18 November 1863, Wednesday
We started from Washington to go to the Consecration of the Soldiers’ Cemetery at Gettysburg. On our train were the President Seward Usher & Blair: Nicolay & Myself: Mercier & Admiral Reynaud; Bertinatti & Capt. Isola & Lt. Martinez & Cora: Mis Wise: Wayne McVeagh: McDougal of Canada and one or two others. We had a pleasant sort of a trip. At Baltimore Schenck’s staff joined us.
Just before we arrived at Gettysburg the President got into a little talk with McVeagh about Missouri affairs… Continue reading →
In 1780, John Adams wrote, “”I must study Politicks and War that my sons may have the liberty to study Mathematicks and Philosophy. My sons ought to study Geography, natural History, Naval Architecture, navigation, Commerce and Agriculture, in order to give their children a right to study Painting, Poetry, Musick, Architecture, Statuary, Tapestry, and Porcelaine.”
Ironically, his descendant – Charles F. Adams, Jr. – had to study war and volunteered to fight in the 1st Massachusetts Cavalry during the Civil War. Present at Gettysburg and fighting during that campaign, he continued his family’s traditional commitment to upholding the federal government and value of freedom. Continue reading →
July 13 
This day has passed much as yesterday and the day before. The town is as full as ever of strangers, and the old story of the inability of a village of twenty-five hundred inhabitants, overrun and eaten out by two large armies, to accommodate from ten to twelve thousand visitors, is repeated almost hourly. Twenty are with us tonight, filling every bed and covering the floors. Continue reading →
Continuing with our short study on influential Founding Fathers and their descendants who fought at Gettysburg… Today, we’ll take a look at some Virginians – one who helped found the United States and one who fought for secession and the Confederacy decades later.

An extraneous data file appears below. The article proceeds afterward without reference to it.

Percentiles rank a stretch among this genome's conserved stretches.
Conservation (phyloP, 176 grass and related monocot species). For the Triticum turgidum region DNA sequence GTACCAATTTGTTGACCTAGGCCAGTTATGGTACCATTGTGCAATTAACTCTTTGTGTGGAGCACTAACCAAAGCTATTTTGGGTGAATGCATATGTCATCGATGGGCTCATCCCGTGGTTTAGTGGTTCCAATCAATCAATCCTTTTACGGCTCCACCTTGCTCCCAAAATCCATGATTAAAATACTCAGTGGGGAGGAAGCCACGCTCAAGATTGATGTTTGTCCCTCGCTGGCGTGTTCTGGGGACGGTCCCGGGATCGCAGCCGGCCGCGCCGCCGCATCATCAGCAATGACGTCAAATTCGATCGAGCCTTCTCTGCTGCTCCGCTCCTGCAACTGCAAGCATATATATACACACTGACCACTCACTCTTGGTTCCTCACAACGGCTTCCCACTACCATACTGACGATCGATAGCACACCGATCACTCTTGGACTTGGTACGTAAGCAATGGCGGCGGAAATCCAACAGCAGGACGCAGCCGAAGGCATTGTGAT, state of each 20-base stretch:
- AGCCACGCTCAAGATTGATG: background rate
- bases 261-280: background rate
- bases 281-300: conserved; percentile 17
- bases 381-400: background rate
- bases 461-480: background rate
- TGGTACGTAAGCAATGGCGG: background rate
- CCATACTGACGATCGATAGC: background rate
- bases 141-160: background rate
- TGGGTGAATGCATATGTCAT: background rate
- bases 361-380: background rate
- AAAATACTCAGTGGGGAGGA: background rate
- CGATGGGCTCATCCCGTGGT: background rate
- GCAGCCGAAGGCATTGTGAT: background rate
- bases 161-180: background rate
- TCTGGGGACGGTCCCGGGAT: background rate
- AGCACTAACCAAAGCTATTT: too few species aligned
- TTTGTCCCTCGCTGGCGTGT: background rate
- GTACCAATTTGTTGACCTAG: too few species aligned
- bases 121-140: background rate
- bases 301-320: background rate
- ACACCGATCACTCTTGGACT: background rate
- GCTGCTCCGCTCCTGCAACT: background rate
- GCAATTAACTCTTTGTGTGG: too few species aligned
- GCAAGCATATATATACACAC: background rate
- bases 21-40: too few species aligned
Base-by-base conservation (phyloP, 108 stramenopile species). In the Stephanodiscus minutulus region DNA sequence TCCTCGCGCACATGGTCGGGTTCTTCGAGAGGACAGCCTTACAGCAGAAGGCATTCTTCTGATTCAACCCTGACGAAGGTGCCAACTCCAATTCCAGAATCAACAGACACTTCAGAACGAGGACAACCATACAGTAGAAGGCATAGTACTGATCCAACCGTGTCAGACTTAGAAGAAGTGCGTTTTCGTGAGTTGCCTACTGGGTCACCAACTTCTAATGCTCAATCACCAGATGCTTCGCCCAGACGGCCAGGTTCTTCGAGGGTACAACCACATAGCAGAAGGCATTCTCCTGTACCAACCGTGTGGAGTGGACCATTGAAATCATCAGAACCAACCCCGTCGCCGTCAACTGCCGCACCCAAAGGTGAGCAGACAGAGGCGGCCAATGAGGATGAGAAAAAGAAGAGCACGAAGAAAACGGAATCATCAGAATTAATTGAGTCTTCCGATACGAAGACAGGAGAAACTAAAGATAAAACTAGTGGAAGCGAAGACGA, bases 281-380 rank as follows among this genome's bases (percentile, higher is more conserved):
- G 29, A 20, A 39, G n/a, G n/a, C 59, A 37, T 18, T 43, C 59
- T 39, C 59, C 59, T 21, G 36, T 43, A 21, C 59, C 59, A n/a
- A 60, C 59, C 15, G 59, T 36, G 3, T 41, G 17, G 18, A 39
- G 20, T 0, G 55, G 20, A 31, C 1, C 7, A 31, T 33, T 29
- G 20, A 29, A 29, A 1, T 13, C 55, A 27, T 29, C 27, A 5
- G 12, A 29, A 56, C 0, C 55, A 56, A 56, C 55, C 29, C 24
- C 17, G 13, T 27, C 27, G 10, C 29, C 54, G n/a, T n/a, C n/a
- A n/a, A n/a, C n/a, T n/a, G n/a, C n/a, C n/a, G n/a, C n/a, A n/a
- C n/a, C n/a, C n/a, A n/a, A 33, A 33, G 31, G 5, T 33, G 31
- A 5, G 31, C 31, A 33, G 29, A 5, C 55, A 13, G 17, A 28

Meet Edmund Pendleton and his adopted grandson… Continue reading →
Good afternoon, it’s time for tea!
If this was a real tea, we’d be sitting on the bluffs overlooking the ocean and old artillery battlements at Old Fort MacArthur since I’m at a living history event. It’s blazing hot so ice tea is the drink of choice and no cookies – because I’ve been eating healthy these last couple weeks. Want a carrot?
Since I’m surrounded by military living history encampments, let’s talk some military history. This week (July 1-3, to be exact) marked the 155th Anniversary of the Battle of Gettysburg – sound like a good topic? Let’s get this conversation started… Continue reading →
Here at Gazette665, we usually feature an American War for Independence theme in July. This year we’re adding a twist. I’ve found four Founding Fathers whose descendants fought at the Battle of Gettysburg which occurred in 1863 – 155 years ago this month. Prepare for some surprises!
Today, we’ll talk about the patriot Paul Revere and one of his grandsons… Continue reading →